I think I actually laughed out loud at that moment. Really? It’s exactly what you wanted them to do? Why? So Hurley could turn back and tell the other survivors what he’d seen here. And what kind of an impression would that make? “Hey dudes. It looked like they had a Hatch, but actually, --looks like it was fake or something…oh yeah and they took Jack, Kate and Sawyer too.” First of all, Hurley would be in a panic about the fact that his friends were taken, --the least thing on his mind would be the fake door. And even if he did discuss the “fake hatch” opening with the other survivors, that doesn’t necessarily reveal the village as a “decoy village.” I can’t deny that I’m curious as to the possible valid explanation for the “decoy” village. I’m interested to see what they come up with, because it sure seems like an awful lot of work on the part of the Others, towards an end which remains a mystery.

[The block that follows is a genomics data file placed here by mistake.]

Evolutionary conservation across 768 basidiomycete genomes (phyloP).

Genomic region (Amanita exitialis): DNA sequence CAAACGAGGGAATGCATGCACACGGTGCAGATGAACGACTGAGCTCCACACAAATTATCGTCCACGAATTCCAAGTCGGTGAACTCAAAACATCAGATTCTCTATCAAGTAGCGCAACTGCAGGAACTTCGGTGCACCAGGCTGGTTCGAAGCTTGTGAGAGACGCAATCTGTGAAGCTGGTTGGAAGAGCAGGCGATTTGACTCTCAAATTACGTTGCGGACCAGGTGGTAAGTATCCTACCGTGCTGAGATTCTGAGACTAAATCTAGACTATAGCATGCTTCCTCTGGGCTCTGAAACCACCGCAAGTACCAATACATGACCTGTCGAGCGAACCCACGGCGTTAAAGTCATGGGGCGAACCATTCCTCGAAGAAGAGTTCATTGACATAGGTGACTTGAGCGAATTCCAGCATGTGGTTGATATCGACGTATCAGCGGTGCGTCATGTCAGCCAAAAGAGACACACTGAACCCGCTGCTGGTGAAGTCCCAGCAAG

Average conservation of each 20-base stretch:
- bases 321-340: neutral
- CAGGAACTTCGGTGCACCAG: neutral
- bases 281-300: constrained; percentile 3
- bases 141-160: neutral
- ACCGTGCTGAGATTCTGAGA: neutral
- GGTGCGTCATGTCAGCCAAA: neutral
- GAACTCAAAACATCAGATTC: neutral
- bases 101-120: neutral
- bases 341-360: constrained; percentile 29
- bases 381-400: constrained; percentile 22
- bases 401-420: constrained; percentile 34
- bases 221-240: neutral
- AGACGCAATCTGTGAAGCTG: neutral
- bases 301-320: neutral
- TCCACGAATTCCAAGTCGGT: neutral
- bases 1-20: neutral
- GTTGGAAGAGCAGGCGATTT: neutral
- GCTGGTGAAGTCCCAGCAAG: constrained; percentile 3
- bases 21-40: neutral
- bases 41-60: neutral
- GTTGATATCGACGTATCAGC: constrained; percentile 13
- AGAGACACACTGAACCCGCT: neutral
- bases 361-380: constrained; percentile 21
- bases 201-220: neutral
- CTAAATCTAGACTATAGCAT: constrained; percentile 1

After watching the first two episodes in this season, the question that resounds with me is, is this season really going to become about human behavioral studies and experiments? Them trying to break Jack’s psychological resolve, and manipulating Sawyer and Kate into getting romantically involved, only to play them each off against one another in some bizarre sort of love triangle? Whatever it is, I hope they at least cut to the chase, because watching Kate and Sawyer break rocks, even under the threat of electric shock? Not interesting. Also, it was not at all a shocking reveal that Kate and Sawyer were being “watched” by Henry Gale via monitors when they were speaking to one another at night back in their cages. Of course they’re being monitored, that shouldn’t be a surprise to anyone at this point. If Sawyer and Kate themselves don’t realize that, then they are idiots.